Politics & Policy

Roman Abramovich and Britain's Next Crusade

First Brexit, now Russia. Can Britain handle both at once? 

Chelsea owner Roman Abramovich.

Photographer: Chris Brunskill/Getty Images

As the owner of the triumphant Chelsea Football Club, Roman Abramovich’s absence from Saturday’s FA Cup (Football Association) final in London was incredibly conspicuous. What could have possibly kept away the Russian billionaire as his team won its 15th trophy under his ownership?

According to several anonymous sources, there were “delays” in renewing his investor visa, an explanation that immediately invited questions about whether the other shoe had finally dropped in the U.K.’s increasingly tense standoff with Russia.

After the poisoning of former Russian spy Sergei Skripal and his daughter in March, British Prime Minister Theresa May blamed Russia and expelled 23 Russian diplomats. That, she promised, was just the beginning. She also pledged to review Britain’s investor visa regime, which allowed 2,000 wealthy Russians to obtain a route to citizenship.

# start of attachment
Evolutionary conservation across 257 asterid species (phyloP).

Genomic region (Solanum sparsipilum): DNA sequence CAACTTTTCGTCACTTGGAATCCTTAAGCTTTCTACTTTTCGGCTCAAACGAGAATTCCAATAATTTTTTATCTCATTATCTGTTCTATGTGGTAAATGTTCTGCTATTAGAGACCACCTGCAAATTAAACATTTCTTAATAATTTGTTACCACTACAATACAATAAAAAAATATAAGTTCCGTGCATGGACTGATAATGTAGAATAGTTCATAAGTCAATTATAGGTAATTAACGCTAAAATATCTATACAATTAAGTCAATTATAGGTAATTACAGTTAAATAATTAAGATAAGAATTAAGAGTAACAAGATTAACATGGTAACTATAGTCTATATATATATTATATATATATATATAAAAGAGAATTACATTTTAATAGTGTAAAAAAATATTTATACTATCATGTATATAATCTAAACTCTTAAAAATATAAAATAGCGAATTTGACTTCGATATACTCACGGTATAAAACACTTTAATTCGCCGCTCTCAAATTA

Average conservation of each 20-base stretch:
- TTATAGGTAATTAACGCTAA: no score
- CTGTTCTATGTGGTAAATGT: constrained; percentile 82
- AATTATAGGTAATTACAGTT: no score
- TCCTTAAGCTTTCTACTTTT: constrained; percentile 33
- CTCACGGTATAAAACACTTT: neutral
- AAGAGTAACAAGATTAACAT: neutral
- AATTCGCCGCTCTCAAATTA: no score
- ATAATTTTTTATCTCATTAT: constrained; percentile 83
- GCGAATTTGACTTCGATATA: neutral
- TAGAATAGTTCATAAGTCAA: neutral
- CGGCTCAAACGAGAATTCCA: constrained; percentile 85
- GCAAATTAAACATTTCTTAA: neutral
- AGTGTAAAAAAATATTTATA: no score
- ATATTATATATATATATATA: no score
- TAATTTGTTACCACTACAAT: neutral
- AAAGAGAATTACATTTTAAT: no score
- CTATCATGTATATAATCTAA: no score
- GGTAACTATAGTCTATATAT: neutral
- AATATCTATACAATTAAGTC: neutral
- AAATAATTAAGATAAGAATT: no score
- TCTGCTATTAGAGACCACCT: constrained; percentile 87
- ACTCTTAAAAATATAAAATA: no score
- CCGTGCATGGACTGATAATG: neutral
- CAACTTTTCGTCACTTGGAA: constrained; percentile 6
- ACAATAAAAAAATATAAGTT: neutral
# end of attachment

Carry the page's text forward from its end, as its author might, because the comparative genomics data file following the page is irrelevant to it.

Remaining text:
Abramovich himself has generally avoided controversies that have enmeshed other Russians in the U.K., and there’s no sign that he’s done anything wrong. The delay may be due to a bureaucratic snafu, or the political equivalent of Russian jets buzzing U.S. ships. But other Russians with London properties — and foreign investors from Russia, China, Saudi Arabia and other non-European countries — will be watching closely just in case it’s part of May’s promised crackdown. After all, even a well-justified backlash can claim innocent victims, and getting it right won’t be easy.

The stakes are much higher than just Abramovich’s ability to raise the next trophy. Britain is currently negotiating its departure from Europe, potentially endangering a large source of foreign investment in the process. Thanks to public and media scrutiny, it has become increasingly skeptical of an investment culture that has made the country — and London in particular — a highly attractive destination for tainted money as well as legitimate capital. That’s a lot for any government to juggle, let alone one as fractured as May’s.